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Hacking contest highlights value of vulnerabilities
Robert Lemos, SecurityFocus 2008-03-25

Security professionals that take part in an annual hacking contest will have more reasons to part with their latest vulnerabilities: Up to 20,000 more reasons.

On Monday, security firm Tipping Point agreed to offer up to $20,000 as a prize to the first person to compromise each of three laptops running popular operating systems in the second annual PWN2OWN Competition at the CanSecWest conference, which takes place in Vancouver this week. The boost in the bounties came after researchers criticized the company for the more modest prizes announced last week. The first person to compromise any of three laptop computers -- running the latest versions of Apple's Mac OS X, Microsoft Windows Vista and Ubuntu Linux -- will receive the prize money and the laptop.

"Based on the current feedback, we've agreed to keep this contest a 'best of the best' showdown, and therefore only one cash prize will be offered per machine," Terri Forslof, manager of security response for TippingPoint, said in the company's blog post revising the rules. "Our original goal in offering the chance for multiple persons to compete for cash prizes -- even after the boxes were pwned -- was to create more opportunity and fairness to the contestants and alleviate issues of timing around who gets to go first."

"Pwn" -- security slang for compromising, or owning, a computer system -- is pronounced like the "pon" in pony.

This year's PWN2OWN competition will be the second time that TippingPoint has ponied up prize money for the vulnerabilities used to win the contest. Last year, when the contest offered up two MacBooks as targets, researchers Shane Macaulay and Dino Dai Zovi teamed up to use a vulnerability in the way QuickTime handles Java to compromise one of the machines. Macaulay kept the MacBook, and Dai Zovi eventually received a $10,000 prize from TippingPoint for the vulnerability.

This year, TippingPoint originally offered $10,000 for any vulnerability that could be used to remotely exploit a system without any user interaction and $5,000 for a software bug that requires some user interaction, such as clicking on a link or opening an e-mail message. Under those rules, Macaulay and Dai Zovi would only have received the lesser amount this year.

In an e-mail exchange, Macaulay argued that many researchers would be unlikely to participate in the contest at that level, considering that private buyers -- typically government agencies -- would likely offer ten times the amount.

"If anybody has an exploit that they want to use in the contest, run it by me first and I'll tell you, real world, how much you can get by brokering with very legitimate -- .gov non-publishing -- buyers," he wrote in the e-mail message.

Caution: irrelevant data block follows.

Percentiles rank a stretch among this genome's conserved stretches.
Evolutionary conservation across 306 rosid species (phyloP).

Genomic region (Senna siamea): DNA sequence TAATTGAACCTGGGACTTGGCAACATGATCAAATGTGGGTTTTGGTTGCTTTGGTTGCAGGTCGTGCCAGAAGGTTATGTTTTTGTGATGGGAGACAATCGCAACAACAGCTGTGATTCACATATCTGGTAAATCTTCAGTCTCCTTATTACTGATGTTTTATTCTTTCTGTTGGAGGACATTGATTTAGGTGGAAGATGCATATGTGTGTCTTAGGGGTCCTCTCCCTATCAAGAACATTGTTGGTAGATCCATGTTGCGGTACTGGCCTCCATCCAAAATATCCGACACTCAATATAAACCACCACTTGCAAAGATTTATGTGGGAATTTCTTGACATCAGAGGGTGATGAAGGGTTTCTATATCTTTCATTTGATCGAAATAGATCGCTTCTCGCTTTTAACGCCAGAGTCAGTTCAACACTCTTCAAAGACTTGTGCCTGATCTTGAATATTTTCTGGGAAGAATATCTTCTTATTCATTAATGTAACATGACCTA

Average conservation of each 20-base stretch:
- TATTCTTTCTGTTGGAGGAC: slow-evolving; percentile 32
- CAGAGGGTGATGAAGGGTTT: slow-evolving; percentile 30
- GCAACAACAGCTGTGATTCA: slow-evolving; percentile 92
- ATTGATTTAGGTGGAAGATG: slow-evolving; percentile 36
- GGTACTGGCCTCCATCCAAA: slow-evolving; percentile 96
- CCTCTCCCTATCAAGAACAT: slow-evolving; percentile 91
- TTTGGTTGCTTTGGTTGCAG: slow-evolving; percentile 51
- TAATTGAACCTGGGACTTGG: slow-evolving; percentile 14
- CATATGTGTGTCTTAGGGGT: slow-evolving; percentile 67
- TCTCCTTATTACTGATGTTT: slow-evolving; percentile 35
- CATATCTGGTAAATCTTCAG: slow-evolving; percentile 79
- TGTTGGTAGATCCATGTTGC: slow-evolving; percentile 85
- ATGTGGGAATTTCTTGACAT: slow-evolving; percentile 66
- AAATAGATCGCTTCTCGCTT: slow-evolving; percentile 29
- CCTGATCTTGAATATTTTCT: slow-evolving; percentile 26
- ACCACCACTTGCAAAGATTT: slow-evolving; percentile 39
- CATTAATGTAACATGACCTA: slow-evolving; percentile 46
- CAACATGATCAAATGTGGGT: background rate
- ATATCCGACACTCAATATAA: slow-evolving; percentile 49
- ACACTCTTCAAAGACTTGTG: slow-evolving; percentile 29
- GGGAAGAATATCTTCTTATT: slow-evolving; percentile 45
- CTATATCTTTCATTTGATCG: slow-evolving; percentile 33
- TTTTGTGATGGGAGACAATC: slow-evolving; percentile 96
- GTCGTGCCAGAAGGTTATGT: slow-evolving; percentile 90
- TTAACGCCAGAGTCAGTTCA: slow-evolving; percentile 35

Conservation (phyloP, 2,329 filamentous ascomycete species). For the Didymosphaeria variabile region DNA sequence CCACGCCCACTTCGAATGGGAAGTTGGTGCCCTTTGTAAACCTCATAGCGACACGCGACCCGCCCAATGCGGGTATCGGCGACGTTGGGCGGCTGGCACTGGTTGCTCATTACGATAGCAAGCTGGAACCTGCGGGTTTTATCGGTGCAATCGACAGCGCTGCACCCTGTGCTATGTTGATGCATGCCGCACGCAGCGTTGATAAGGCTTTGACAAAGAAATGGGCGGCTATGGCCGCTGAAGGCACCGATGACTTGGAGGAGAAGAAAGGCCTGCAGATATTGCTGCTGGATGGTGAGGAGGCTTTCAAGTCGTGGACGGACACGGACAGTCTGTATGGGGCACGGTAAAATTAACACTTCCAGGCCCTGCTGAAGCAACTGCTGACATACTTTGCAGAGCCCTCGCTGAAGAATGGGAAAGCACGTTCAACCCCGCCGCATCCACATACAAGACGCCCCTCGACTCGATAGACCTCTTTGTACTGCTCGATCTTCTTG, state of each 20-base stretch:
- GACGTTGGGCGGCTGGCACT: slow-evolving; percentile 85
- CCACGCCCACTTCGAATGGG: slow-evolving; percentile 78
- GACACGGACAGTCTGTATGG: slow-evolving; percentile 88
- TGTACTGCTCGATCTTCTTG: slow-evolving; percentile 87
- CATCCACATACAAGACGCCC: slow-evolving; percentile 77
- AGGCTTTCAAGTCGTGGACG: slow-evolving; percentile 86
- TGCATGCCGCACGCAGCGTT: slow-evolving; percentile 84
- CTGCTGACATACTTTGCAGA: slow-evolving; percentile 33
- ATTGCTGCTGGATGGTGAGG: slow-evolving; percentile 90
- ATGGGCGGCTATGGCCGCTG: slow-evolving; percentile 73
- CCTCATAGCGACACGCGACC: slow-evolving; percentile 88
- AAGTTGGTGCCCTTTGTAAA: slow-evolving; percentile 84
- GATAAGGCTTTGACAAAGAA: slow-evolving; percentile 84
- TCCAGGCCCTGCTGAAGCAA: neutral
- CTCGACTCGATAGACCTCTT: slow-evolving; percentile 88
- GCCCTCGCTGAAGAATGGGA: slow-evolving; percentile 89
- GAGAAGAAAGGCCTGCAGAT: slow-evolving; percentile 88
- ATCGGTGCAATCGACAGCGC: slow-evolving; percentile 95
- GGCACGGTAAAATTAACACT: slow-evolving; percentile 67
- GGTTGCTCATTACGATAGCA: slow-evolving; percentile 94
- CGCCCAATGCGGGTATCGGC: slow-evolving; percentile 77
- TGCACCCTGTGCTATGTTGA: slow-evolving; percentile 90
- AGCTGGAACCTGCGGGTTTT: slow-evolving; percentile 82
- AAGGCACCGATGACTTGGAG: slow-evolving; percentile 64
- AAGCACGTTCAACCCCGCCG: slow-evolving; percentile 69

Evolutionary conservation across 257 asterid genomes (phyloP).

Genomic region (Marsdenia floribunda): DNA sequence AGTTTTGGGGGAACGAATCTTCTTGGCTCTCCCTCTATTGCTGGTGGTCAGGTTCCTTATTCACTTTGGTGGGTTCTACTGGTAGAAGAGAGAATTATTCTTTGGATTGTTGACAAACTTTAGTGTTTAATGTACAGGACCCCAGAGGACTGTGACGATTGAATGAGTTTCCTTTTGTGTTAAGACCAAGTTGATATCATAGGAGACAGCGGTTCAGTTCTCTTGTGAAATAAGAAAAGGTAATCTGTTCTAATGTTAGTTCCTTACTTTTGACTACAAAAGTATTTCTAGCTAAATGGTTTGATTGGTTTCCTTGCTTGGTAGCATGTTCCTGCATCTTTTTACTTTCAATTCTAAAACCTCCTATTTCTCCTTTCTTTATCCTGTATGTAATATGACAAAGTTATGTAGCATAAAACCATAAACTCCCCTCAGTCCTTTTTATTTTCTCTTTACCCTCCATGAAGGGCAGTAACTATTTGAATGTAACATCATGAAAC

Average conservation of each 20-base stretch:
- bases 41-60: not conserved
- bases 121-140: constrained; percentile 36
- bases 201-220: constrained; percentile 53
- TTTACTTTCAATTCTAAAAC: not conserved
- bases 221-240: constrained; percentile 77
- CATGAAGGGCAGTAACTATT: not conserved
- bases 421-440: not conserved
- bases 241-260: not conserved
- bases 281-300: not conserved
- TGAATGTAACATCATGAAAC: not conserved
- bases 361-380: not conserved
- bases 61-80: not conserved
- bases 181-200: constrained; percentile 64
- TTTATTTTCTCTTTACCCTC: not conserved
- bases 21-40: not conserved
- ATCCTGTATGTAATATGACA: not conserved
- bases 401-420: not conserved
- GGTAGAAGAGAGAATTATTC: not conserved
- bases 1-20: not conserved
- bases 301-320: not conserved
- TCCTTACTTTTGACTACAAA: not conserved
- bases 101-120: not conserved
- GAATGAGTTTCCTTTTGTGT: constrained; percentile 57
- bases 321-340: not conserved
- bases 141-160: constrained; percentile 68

Other researchers, including Dai Zovi, a former security researcher that now manages security for a financial firm, agreed that lower prizes would mean less competition.

The security team at TippingPoint met Monday and decided to essentially double the rewards, but only offer the prizes to the first person to compromise each machine. On the first day of the competition, only remote exploits that do not require user interaction will be allowed, and successful exploitation will earn the researcher $20,000. On the second day, the contest officials will allow some user interaction via applications that are part of the default install -- any successful attacks will earn $10,000. The last day of the conference will also allow popular third-party applications to be used as a vector of attack, which will earn security researches $5,000.

The controversy over the bounty to be paid for the software bugs underscores the continuing uncertainty over what vulnerabilities are worth. Determining the value of vulnerability information is difficult because researchers want to protect their discoveries and buyers do not reveal the amount they pay for flaws. While TippingPoint, a wholly-owned division of networking company 3Com, typically buys information on exploitable software flaws for anywhere from $2,000 to more than $10,000, private buyers -- such as government agencies -- can offer more than ten times that amount for serious flaws.

"My personal opinion is they not being valued correctly," said security manager Dai Zovi. "There is a wide discrepancy of what people can get for a vulnerability through a public sale and a private sale."

Yet, TippingPoint's Foslof argued that the contest makes vulnerabilities in all three platforms -- Mac, Windows and Linux -- of equal value, which is not necessarily the case.

"Through ZDI we look at every vulnerability on its own merits," Forslof said. "We are looking at installed base, what our customers use. We might not have any clients that use Ubuntu. How do you kind of determine a price that is going to be fair, while not knowing what the vulnerability will be?"

Last year's winner, Dai Zovi, said he would have competed even without the sweetened deal, that the challenge is incentive enough for many people.

"I (would) still participate," he said. "Regardless of the prizes, it is still fun."

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